Hospital Merger Mess Gets Messier with Temporary Restraining Order

  • Email
  • Print
  • Printing Articles

    1. Click here to print!
    2. ...or print directly from your browser by choosing File > Print... from the menu or by pressing [Ctrl + P]. Our printer-friendly stylesheet will make sure extraneous website stuff isn't printed.
    3. You're done!

    Close this message.

  • Comments
  • RSS

Another battle has been decided in the ongoing war between the Federal Trade Commission (FTC) and a hospital operator in Southwest Georgia.

A judge Wednesday granted the FTC’s request for a temporary restraining order to halt the integration of Palmyra Medical Center in Albany, Ga. with hospital Phoebe Putney, which acquired Palmyra in 2010 for $195 million. The FTC sued for the restraining order after Phoebe once again began integration after the U.S. Supreme Court ruled against it.

The Director of the FTC’s Bureau of Competition, Richard A. Feinstein, said in a statement, “We are pleased that the Court has issued a Temporary Restraining Order prohibiting any further steps to consolidate the two hospitals in Albany, and prohibiting any price changes to existing health-plan contracts, pending our Motion for Preliminary Injunction.  A hearing on that motion has been scheduled for June 14.”

Phoebe Putney Health System, operator of the largest hospital in Albany, agreed to purchase its only competition in town in 2010 from owner Hospital Corporation of America (NYSE: HCA). The deal was to merge HCA Palmyra Park Medical Center with Phoebe Putney Memorial Hospital, creating one system that would deliver more than 85 percent of the acute-care hospital services to a mostly rural six-county area with 170,000 residents.

The FTC did not like those numbers from an antitrust perspective and challenged the deal. Phoebe Putney argued that the FTC had no say in the deal, as the state of Georgia had drawn up special exemptions from federal antitrust scrutiny if one of the parties is a government or public entity under a state action doctrine. Phoebe, while a private non-profit company, was technically operating under a local public hospital authority.

A lower court in Albany sided with Phoebe Putney, agreeing that the Hospital Authority of Albany-Dougherty County met the requirements for a special purpose hospital authority under state doctrine and the deal was immune from FTC scrutiny. When an appellate court in Atlanta upheld the ruling in December 2011, the merger went ahead as planned.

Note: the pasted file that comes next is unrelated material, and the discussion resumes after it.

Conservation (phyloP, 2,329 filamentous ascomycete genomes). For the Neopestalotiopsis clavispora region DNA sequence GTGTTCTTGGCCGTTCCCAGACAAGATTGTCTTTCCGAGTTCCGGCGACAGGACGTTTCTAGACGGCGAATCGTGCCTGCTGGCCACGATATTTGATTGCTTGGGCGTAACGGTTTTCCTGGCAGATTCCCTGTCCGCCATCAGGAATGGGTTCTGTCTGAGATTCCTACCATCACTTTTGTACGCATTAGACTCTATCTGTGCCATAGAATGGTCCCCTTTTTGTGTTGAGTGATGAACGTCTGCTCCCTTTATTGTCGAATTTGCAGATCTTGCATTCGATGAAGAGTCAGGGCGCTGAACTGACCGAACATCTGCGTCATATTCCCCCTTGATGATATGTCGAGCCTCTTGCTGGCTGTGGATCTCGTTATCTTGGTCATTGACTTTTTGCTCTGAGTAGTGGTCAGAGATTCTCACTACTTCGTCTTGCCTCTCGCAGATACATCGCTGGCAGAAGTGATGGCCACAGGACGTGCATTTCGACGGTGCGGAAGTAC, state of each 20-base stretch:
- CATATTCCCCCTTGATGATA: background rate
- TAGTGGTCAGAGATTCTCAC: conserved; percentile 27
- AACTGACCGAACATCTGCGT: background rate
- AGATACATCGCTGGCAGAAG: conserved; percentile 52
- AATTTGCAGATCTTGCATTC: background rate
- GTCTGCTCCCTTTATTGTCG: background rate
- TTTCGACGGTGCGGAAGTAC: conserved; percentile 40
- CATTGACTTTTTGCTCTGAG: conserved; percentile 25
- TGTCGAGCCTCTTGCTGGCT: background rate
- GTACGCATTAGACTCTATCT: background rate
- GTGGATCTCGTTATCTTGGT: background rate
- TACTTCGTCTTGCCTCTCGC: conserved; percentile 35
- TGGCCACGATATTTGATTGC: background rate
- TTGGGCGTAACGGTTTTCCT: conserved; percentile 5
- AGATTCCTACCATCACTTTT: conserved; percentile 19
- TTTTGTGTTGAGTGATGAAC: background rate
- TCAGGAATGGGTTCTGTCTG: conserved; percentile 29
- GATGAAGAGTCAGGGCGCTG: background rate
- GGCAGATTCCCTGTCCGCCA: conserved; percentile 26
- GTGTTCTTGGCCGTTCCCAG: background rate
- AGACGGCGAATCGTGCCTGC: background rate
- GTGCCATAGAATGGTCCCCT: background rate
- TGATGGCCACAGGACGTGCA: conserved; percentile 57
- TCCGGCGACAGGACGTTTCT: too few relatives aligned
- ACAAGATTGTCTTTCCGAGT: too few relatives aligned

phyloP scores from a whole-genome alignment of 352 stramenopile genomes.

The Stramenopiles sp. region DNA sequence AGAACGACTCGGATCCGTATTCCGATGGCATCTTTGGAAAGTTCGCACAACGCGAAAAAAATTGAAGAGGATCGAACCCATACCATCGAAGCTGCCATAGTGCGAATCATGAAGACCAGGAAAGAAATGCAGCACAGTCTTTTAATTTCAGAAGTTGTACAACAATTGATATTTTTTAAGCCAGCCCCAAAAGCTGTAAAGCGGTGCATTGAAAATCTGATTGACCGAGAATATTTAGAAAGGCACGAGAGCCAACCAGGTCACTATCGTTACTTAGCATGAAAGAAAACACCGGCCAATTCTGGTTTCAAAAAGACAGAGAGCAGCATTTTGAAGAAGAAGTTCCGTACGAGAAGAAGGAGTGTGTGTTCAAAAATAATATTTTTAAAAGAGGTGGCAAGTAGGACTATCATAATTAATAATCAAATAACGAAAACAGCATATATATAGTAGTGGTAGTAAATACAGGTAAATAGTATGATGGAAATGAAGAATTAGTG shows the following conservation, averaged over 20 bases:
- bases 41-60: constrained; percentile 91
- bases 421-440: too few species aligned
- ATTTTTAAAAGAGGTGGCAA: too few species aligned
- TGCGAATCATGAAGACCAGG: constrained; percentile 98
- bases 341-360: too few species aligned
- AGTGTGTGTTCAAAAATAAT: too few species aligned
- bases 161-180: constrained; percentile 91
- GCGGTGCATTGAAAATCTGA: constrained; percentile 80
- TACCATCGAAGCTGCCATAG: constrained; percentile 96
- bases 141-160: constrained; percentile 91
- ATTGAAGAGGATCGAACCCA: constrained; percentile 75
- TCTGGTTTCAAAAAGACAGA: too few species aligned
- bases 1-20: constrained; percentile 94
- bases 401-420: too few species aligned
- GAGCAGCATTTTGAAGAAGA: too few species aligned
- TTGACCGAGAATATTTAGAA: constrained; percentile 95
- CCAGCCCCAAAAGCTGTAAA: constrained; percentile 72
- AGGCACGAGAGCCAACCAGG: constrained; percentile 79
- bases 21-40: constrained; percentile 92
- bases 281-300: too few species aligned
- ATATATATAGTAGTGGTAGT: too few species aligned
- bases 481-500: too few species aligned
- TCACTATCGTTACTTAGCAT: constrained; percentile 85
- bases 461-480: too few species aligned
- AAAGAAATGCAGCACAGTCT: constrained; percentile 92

All of Palmyra’s assets were transferred from HCA to Phoebe Putney and the hospital was renamed Phoebe North in 2012.

But the Supreme Court agreed to hear the case on further appeal from the FTC. Arguments were made on November 26, 2012 and in February, the Supreme Court unanimously said that the lower courts had misread Georgia’s state action doctrine.

Now, nearly 18 months after the completion of the merger and the transfer of assets, the integration is once again on hold.

  • Email
  • Print
  • Printing Articles

    1. Click here to print!
    2. ...or print directly from your browser by choosing File > Print... from the menu or by pressing [Ctrl + P]. Our printer-friendly stylesheet will make sure extraneous website stuff isn't printed.
    3. You're done!

    Close this message.

  • Comments
  • RSS

Posted in Medical Receivables .

×
Subscribe to our email newsletters

Continuing the Discussion

We welcome and encourage readers to comment and engage in substantive exchanges over topics on insideARM.com. Users must always follow our Terms of Use. Also know that your comment will be deleted if you: use profanity, engage in any kind of hate speech, post an incoherent or irrelevant thought, make a point of targeting anyone, or do anything else we find unsavory. Your comment will be posted under your current Display Name, shown below. If you'd like to change your Display Name, you must update it on the My Profile page.

Leave a Reply